Then there is the economics. With locals selling old consoles and spinets on Craigslist for $200, transporting one even across state makes almost no sense. Properly regulating and voicing a 20-year-old upright is so expensive that it’s not profitable. Most used grands are more than 25 years old, and need extensive action work to be appropriate for normal use. That can be a week’s work, plus parts, which costs at least $5,000.

And finally, the Internet can be a liars’ club. Posters are anonymous and unaccountable. We have serviced a half-dozen or so pianos people have bought online. None of them were great pianos and none of the customers got a particularly good deal. Some of them were nightmares.

Expensive acoustic musical instruments need to be seen and played before they are purchased. The bottom line is: A piano is a large, heavy, complicated instrument that requires constant service. It’s a once in a lifetime purchase. Saving a few bucks by buying one online is unlikely to get you a piano you will love forever. Do yourself a favor; let a reliable local dealer help you find a quality piano, and pay him a fair price.

Steve pic for google

Steinway 1098 Upright Piano Review

Steinway 1098 Piano

When anyone thinks of a piano, the name Steinway is always the first to come to mind. The brand name of Steinway & Sons is synonymous with beautiful timbre and fantastic quality.  Steinway has been crafting pianos since 1853, when master cabinet craftsman Henry E Steinway produced his first piano, built in his own home. By the time he had formally created the company and established Steinway & Sons, Henry had built over four hundred pianos. The first officially produced by Steinway & Sons sold to a family in New York for the sum of five hundred dollars and was identified as number 483.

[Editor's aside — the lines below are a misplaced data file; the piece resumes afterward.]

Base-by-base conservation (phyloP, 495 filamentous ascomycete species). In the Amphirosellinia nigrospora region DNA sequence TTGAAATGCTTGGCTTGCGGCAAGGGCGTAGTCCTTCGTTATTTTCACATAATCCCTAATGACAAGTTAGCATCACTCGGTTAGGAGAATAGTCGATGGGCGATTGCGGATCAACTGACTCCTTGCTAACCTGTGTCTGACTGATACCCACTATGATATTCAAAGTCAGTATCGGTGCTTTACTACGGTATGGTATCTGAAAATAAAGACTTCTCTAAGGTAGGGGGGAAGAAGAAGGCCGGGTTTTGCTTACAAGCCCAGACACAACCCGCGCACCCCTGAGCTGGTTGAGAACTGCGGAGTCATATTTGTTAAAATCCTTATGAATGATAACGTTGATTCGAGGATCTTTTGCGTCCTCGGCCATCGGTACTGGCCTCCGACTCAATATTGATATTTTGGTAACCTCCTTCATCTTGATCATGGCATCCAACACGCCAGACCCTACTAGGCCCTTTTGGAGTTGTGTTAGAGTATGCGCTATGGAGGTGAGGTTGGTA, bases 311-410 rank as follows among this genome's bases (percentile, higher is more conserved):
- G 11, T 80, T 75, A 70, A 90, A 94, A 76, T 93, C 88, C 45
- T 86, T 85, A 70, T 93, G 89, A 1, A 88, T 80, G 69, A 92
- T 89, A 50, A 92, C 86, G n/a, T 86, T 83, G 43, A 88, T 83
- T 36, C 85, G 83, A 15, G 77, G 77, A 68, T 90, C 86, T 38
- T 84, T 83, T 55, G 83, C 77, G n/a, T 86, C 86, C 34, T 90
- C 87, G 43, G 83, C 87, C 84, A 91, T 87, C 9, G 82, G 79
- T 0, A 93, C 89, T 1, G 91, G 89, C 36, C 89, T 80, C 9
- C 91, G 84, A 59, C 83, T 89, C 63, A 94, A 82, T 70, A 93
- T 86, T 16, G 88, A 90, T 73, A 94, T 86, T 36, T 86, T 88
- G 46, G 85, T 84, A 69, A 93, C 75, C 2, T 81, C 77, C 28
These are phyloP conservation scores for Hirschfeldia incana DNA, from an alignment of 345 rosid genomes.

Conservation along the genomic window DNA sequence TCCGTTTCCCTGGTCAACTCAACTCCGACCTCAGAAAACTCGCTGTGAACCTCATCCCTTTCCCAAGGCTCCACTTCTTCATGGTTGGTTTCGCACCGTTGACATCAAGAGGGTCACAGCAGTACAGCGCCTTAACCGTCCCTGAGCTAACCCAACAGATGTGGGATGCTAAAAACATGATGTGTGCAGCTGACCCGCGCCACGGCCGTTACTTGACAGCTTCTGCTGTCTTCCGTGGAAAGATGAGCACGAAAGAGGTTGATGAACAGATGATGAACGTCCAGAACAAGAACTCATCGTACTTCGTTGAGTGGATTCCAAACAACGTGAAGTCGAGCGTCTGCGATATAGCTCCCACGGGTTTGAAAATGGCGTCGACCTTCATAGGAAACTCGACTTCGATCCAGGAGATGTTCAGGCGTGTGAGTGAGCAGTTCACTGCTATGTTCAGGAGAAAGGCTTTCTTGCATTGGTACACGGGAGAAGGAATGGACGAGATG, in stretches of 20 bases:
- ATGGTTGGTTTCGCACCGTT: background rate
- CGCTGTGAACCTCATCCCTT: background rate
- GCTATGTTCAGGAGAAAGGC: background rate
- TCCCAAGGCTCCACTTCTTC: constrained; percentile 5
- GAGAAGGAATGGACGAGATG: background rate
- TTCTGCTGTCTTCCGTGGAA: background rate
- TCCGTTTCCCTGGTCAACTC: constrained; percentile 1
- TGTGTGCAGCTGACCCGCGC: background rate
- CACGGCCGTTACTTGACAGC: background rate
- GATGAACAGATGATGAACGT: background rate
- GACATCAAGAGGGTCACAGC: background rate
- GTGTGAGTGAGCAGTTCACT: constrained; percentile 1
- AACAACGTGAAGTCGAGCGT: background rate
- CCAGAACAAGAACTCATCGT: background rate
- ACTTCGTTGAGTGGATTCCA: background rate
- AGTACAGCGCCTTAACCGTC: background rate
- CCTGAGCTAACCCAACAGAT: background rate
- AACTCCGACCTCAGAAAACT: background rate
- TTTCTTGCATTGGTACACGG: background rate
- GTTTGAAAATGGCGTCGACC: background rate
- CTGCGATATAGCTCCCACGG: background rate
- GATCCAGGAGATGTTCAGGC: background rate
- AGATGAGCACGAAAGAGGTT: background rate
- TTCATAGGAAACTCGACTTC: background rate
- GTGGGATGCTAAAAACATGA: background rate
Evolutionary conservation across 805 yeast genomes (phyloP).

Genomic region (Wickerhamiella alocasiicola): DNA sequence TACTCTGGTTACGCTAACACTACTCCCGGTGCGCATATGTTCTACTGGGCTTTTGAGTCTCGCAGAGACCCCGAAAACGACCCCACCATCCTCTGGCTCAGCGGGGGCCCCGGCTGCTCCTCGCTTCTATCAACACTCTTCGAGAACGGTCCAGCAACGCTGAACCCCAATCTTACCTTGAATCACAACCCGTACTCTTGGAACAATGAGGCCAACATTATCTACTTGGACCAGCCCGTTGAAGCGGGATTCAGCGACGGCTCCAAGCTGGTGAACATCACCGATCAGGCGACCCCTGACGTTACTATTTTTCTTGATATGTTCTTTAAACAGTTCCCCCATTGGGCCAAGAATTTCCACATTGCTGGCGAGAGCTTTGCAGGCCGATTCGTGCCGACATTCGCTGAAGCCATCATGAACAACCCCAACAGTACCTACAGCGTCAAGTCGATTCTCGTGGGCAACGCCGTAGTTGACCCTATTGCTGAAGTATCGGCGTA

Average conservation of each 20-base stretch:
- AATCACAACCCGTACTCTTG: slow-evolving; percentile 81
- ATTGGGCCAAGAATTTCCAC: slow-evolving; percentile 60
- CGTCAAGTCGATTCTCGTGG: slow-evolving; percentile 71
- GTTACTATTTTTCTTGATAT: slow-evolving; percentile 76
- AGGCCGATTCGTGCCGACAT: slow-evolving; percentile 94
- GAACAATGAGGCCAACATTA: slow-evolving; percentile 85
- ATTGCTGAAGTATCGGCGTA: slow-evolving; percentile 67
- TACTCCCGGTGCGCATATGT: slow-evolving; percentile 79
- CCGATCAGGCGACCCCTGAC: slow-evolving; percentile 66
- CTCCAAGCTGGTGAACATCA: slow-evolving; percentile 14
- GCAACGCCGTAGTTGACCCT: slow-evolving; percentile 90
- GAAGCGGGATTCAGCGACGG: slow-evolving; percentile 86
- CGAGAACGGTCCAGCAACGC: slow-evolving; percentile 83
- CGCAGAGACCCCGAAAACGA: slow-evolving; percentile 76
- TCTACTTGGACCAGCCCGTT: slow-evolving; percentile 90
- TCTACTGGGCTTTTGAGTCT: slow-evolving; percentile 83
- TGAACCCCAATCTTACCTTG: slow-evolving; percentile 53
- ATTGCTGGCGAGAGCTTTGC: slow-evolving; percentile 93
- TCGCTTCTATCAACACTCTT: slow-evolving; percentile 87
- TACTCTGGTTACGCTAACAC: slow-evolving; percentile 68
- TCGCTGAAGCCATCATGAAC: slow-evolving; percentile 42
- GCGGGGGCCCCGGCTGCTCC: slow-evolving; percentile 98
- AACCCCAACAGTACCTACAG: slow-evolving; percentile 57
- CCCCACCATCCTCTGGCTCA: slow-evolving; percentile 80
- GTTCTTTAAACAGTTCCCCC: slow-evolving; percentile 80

For the next three decades, Henry together with his sons revolutionized the development of the modern piano. They patented over one hundred inventions which were based on scientific developments and research which emerged including theories on acoustics by renowned physicists. These amazing designs were coupled with superb craftsmanship to create a nationally recognized quality of piano creation.

While many people think Steinway piano ranges are limited to large grand pianos, their hand-craftsmanship and quality have actually been used to produce a number of upright piano models including the Steinway 1098. Steinway & Sons pride themselves on using the same craftsmen, techniques and processes which they use on a typical grand piano to produce a superior quality upright piano.

Steinway Upright Piano

While many of the world’s most talented and accomplished pianists from all genres of music prefer a Steinway piano, the upright models such as the 1098 remain more practical for many musicians. The 1098 allows for much of the quality and tone of a larger grand piano without needing an excessive amount of space. Steinway uprights are still made using over one hundred patented processes and features to ensure a superior quality of sound.

The frame is constructed from solid birch and maple to provide a great deal of stability and vertical strength. The braces are taped to ensure that the back frame remains straight and allows for consistent tuning.  The soundboard is constructed in a similar manor to that of a violin to allow an even and free response across the whole scale. The design and shape allows a great freedom of movement which creates a rich and longer tonal response.  The keys are individually weighted and are created to be stain resistant and chip proof to ensure the lasting beauty and functionality of the piano. The key bed is hand milled to promote a snug fit and a solid mounting which allows uncompromising and prolonged and precise action.

The Steinway 1098 provides a clarity of sound which is unrivalled by any other upright brand of piano. It makes a beautiful feature in any room and generates a satisfaction and love of playing in the most untrained novice to the most experienced aficionado. With a little care and attention, it can provide wonderful sounds and timbre of music for generations.

Through Steinway Piano Galleries of Atlanta you can order a new one or perhaps find a nice pre-owned Steinway Piano.